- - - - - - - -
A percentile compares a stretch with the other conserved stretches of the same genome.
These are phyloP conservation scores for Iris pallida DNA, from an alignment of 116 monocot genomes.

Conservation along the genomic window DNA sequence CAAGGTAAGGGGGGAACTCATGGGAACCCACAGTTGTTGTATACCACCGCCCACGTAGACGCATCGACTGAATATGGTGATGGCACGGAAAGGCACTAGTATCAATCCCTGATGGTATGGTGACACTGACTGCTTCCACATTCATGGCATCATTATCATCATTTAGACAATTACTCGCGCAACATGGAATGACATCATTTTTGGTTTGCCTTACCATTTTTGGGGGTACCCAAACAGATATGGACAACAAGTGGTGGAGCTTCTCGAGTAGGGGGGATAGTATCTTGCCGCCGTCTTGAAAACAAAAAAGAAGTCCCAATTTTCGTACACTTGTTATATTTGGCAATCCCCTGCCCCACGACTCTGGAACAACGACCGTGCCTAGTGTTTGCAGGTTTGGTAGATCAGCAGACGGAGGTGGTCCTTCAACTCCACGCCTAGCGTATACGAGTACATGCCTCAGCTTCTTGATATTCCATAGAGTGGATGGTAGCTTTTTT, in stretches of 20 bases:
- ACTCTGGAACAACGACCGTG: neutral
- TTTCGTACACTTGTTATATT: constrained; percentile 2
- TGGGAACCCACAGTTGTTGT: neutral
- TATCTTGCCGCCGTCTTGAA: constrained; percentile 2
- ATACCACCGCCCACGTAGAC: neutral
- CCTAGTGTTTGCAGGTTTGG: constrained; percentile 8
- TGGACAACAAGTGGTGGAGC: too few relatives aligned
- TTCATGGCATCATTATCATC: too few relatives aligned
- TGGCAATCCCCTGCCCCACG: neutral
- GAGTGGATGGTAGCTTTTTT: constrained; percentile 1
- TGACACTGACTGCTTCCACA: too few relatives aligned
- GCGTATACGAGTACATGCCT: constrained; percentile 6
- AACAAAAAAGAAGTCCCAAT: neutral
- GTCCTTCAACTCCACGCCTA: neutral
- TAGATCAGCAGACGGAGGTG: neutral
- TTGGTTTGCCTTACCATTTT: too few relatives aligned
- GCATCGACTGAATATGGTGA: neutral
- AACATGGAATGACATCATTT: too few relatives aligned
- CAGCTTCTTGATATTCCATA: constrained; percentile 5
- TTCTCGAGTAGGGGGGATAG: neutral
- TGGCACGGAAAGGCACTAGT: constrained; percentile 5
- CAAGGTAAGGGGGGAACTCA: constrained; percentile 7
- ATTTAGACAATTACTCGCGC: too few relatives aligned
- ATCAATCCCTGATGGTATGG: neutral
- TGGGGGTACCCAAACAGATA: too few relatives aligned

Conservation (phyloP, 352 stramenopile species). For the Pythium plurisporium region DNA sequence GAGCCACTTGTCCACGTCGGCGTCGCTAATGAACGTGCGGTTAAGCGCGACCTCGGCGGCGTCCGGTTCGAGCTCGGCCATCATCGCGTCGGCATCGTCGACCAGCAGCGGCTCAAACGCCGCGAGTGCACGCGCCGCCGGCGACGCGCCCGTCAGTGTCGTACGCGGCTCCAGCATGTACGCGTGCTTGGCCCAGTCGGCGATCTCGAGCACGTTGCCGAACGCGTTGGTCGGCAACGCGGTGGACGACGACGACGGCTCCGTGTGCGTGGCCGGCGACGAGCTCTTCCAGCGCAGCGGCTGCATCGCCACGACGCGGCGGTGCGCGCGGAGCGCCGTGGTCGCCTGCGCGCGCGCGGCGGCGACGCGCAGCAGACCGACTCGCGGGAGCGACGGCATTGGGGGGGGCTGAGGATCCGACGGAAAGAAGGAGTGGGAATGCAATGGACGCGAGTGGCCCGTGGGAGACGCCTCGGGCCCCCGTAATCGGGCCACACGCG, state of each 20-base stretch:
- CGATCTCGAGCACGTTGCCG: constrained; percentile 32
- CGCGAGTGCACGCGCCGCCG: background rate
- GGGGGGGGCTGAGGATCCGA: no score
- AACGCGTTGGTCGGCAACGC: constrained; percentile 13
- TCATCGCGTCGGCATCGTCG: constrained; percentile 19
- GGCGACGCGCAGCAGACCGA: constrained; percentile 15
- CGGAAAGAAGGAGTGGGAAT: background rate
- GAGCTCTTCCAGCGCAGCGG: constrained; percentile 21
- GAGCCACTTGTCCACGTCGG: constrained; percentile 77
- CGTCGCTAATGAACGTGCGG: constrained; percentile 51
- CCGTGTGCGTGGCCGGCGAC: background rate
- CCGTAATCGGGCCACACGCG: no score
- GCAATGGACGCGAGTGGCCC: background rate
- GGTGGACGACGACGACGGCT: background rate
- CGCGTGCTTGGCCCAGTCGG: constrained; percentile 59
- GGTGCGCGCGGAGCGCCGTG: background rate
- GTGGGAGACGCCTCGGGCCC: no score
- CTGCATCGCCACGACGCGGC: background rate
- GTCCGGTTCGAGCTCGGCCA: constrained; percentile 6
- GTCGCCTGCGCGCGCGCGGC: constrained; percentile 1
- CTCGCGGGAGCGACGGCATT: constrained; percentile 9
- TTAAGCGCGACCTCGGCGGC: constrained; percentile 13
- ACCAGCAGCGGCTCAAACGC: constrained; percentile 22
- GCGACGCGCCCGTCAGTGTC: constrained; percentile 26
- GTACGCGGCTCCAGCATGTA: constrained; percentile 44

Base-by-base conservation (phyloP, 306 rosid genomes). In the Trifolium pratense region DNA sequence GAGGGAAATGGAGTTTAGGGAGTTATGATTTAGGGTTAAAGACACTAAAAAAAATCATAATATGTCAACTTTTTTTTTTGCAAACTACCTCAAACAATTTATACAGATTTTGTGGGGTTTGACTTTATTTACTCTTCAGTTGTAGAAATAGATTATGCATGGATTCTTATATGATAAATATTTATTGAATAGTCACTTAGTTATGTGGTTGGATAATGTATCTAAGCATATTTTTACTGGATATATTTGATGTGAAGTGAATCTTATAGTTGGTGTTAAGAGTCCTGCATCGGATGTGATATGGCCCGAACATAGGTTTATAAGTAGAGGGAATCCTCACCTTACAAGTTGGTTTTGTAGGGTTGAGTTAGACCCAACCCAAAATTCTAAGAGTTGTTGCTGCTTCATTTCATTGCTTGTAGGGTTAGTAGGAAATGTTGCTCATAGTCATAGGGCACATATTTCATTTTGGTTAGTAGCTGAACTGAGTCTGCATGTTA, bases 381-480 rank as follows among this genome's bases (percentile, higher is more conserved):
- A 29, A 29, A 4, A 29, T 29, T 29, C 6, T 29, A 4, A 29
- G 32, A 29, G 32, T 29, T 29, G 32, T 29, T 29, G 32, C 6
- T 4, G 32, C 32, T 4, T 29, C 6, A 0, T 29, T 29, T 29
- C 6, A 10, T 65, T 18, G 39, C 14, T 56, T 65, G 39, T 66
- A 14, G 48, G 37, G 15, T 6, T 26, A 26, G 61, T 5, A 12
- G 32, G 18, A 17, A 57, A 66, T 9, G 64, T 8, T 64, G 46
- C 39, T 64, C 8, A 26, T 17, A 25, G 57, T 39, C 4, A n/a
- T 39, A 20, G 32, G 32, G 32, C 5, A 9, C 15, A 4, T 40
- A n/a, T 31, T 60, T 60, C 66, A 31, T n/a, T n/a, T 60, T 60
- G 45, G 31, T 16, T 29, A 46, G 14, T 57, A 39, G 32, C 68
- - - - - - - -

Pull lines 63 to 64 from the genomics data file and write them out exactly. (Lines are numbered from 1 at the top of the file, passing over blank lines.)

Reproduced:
- T 39, A 20, G 32, G 32, G 32, C 5, A 9, C 15, A 4, T 40
- A n/a, T 31, T 60, T 60, C 66, A 31, T n/a, T n/a, T 60, T 60